If you are in a public space – on a train, in a cafe – the most important thing to remember is to use a hand sanitiser after touching any shared surfaces. Handling money has a similar risk to contact with other materials – such as elevator buttons, door handles or bus poles – that are used by a large number of people.

What else?

You can clean your phone. They go with us everywhere. So wipe the phone, front and back with an alcohol fueled wipe and then when that is done get a dry cotton bud which should be used clean the fiddly areas like the microphone and camera

Okay, back to travel?

What travel? Countries are shutting down from within and shutting their borders in a desperate attempt to slow the spread of Covid-19. Travel bans are being imposed, enforced periods of quarantine on those arriving in airports and ports are being implemented, airlines are grounding fleets, and tour operators, hotels and everyone operating in the hospitality sector are struggling to cope with what is now a nightmare scenario.

What is our Government saying?

Over the weekend the Department of Foreign Affairs advised against all non-essential travel to Czech Republic, Cyprus, Denmark, Malta, Poland, Slovakia. This is in addition to earlier advice warning against non-essential travel to Spain, no travel to Italy and exercising caution when going to other EU countries.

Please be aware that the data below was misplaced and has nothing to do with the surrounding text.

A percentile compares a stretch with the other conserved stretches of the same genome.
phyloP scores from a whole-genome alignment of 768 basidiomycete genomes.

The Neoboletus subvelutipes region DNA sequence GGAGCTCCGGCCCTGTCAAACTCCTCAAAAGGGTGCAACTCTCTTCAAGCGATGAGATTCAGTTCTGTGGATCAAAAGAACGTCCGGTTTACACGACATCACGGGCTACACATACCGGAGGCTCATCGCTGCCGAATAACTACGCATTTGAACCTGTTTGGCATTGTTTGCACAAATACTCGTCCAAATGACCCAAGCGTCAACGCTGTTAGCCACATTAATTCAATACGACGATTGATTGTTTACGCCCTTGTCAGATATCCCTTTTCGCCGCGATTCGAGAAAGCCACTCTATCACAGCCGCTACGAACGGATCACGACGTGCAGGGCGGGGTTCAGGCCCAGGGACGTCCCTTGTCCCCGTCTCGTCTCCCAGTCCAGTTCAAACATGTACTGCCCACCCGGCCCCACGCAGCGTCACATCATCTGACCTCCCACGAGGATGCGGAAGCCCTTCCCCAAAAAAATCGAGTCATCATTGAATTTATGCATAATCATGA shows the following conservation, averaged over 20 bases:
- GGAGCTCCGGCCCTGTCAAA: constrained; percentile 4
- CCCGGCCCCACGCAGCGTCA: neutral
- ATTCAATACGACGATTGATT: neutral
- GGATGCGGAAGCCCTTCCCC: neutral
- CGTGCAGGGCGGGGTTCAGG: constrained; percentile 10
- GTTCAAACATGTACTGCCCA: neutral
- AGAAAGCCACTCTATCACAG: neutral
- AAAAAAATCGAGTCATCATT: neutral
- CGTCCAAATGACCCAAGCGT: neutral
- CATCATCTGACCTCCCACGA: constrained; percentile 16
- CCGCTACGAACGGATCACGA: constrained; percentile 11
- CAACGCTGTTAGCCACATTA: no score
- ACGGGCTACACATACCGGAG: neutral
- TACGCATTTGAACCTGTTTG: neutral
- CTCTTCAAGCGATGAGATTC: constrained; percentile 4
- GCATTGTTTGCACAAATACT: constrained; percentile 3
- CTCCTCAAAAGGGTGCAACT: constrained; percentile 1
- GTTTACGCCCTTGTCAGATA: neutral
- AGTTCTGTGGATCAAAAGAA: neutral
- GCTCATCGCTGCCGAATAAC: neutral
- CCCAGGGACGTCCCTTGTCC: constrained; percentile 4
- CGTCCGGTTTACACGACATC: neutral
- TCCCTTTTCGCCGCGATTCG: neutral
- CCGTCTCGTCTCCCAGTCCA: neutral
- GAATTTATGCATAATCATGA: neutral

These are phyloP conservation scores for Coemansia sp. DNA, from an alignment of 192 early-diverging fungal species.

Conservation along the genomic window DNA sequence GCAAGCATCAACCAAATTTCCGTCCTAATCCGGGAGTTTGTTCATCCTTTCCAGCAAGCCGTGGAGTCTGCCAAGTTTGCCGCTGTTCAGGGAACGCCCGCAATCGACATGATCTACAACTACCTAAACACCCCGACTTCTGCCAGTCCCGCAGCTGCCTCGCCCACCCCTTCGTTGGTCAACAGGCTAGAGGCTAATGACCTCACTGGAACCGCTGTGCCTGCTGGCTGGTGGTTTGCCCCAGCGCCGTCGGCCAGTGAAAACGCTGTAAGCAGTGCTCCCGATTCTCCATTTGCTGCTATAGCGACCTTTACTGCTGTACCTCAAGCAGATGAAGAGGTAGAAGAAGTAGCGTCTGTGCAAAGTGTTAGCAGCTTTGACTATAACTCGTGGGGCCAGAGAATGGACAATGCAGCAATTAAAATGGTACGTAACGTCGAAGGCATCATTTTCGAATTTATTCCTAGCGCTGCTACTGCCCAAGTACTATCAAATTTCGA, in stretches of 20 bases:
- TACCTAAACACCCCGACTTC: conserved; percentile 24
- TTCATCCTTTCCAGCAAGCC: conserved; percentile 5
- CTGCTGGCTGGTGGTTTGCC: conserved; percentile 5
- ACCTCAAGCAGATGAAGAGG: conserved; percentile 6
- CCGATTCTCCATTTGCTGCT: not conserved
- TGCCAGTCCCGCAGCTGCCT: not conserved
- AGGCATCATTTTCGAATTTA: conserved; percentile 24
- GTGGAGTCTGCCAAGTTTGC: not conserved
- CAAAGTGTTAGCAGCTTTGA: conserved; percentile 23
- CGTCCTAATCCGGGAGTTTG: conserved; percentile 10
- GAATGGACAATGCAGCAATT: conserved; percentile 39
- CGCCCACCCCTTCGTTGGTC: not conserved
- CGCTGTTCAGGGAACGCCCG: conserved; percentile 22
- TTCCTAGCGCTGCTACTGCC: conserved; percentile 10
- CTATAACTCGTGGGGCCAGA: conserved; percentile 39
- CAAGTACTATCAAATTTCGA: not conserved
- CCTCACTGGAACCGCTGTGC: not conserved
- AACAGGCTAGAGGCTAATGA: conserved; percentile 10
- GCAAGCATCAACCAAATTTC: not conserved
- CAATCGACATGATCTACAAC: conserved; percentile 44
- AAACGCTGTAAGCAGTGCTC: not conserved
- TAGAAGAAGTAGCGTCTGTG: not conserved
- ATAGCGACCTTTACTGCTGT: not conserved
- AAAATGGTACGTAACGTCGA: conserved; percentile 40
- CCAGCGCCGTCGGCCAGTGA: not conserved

Anything else?

Yes. All Irish tourists returning from any part of Italy or Spain will be asked to “restrict their movements for two weeks”.

What is happening across Europe?

Italy remains a no-go area. France and Spain joined Italy in imposing lockdowns on tens of millions of people. Spain has declared a 15-day state of emergency to combat the epidemic in Europe's second-worst-affected country. France shut shops, restaurants and entertainment facilities from Sunday. Norway has closed all borders, airports and ports from 8am on Monday. Poland is closing its borders and denying foreigners entry unless they live in Poland or have personal ties there. Other countries are imposing restrictions of varying degrees of severity.